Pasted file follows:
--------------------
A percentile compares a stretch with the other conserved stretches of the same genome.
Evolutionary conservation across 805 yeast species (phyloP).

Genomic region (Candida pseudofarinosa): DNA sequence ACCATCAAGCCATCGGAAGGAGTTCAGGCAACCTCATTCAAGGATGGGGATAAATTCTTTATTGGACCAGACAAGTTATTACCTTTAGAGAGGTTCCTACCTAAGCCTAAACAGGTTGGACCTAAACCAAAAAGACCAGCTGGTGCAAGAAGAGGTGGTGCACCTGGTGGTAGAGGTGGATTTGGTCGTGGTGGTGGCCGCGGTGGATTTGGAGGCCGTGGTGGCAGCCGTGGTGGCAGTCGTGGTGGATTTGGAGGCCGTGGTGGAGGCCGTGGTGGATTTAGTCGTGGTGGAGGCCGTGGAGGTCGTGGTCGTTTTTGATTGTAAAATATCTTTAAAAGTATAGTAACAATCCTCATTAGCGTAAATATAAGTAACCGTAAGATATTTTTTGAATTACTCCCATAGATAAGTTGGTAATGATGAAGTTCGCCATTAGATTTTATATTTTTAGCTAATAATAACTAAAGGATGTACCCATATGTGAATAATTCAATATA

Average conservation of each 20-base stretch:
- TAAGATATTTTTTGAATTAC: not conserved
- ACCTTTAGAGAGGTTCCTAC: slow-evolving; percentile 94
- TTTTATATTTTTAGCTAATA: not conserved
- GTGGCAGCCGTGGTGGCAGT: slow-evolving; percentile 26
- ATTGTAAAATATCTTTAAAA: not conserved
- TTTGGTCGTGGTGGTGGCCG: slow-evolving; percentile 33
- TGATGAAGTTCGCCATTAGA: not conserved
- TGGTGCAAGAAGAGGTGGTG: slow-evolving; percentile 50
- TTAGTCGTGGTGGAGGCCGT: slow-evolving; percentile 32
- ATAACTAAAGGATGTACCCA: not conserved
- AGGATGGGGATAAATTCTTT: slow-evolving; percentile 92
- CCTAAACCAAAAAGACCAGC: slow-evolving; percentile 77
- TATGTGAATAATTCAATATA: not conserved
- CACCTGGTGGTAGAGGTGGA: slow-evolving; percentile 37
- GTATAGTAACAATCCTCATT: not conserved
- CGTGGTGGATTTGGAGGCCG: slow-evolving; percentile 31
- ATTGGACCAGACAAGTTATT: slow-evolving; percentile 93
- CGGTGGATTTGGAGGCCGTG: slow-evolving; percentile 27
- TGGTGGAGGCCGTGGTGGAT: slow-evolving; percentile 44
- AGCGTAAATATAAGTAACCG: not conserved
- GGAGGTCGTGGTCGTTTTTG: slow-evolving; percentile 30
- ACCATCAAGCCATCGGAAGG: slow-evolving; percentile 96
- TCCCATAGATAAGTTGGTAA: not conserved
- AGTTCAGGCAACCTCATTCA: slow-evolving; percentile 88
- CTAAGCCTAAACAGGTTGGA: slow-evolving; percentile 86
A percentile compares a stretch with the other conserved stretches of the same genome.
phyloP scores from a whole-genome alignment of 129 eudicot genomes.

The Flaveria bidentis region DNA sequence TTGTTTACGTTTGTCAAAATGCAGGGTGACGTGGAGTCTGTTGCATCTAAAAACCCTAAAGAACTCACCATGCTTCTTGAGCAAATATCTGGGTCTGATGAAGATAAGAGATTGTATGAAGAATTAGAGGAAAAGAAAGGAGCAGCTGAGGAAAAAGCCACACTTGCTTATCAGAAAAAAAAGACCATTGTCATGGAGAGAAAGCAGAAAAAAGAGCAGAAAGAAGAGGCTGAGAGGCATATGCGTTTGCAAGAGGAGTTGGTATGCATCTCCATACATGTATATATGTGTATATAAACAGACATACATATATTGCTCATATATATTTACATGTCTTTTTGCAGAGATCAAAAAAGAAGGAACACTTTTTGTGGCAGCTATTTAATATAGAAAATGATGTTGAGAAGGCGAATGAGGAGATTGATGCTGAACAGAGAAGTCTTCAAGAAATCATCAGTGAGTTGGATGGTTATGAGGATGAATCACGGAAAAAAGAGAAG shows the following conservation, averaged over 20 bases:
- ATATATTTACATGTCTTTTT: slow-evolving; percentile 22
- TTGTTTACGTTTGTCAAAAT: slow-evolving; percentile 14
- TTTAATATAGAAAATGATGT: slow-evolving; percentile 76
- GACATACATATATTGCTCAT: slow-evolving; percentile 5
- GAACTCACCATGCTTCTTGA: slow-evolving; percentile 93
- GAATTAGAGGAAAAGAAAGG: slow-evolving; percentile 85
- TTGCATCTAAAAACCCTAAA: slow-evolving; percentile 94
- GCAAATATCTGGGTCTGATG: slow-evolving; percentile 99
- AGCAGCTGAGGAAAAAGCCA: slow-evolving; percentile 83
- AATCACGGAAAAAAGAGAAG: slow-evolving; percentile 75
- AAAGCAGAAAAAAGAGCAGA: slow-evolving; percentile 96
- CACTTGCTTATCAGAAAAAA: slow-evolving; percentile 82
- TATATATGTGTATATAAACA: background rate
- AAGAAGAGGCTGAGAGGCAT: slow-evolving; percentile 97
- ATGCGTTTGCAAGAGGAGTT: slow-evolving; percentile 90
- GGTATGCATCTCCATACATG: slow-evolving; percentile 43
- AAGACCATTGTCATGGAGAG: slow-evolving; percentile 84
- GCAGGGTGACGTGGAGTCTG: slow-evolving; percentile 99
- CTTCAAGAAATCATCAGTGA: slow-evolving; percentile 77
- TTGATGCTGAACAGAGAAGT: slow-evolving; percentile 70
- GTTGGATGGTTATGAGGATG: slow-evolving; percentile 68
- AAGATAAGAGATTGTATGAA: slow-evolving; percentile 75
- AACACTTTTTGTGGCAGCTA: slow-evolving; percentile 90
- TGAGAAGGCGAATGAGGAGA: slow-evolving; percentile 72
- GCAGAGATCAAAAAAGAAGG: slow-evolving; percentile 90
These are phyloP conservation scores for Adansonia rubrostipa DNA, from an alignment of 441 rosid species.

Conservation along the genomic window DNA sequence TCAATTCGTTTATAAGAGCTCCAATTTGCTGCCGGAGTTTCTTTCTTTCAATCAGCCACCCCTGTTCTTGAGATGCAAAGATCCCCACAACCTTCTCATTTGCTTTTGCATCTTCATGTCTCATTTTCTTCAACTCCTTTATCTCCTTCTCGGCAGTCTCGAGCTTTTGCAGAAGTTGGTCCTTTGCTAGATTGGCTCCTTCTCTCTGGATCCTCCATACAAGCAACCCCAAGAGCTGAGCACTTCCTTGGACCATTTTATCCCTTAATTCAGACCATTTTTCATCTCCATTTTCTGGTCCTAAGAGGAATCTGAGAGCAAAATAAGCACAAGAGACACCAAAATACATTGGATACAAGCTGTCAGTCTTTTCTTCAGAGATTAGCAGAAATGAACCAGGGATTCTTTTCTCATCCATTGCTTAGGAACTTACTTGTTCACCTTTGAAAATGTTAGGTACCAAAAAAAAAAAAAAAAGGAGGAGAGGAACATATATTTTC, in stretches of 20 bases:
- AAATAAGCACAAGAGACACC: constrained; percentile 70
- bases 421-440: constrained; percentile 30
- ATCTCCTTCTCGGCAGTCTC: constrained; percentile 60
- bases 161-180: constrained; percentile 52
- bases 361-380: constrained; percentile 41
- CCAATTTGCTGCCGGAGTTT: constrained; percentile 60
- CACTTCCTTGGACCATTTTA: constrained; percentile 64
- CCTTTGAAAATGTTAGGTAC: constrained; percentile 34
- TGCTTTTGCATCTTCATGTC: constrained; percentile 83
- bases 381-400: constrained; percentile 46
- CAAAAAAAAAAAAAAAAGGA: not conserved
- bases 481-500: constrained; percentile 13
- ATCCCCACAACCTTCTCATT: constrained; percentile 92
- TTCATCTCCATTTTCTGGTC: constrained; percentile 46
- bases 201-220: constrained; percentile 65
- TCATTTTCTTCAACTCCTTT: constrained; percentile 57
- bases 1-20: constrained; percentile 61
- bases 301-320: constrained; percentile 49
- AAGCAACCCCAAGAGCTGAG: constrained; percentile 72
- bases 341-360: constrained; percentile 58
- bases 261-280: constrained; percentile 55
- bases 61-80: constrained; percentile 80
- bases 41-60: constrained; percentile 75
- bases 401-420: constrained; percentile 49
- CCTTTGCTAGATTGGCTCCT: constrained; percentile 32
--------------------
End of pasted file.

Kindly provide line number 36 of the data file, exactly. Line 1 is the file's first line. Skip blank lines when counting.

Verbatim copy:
- GACATACATATATTGCTCAT: slow-evolving; percentile 5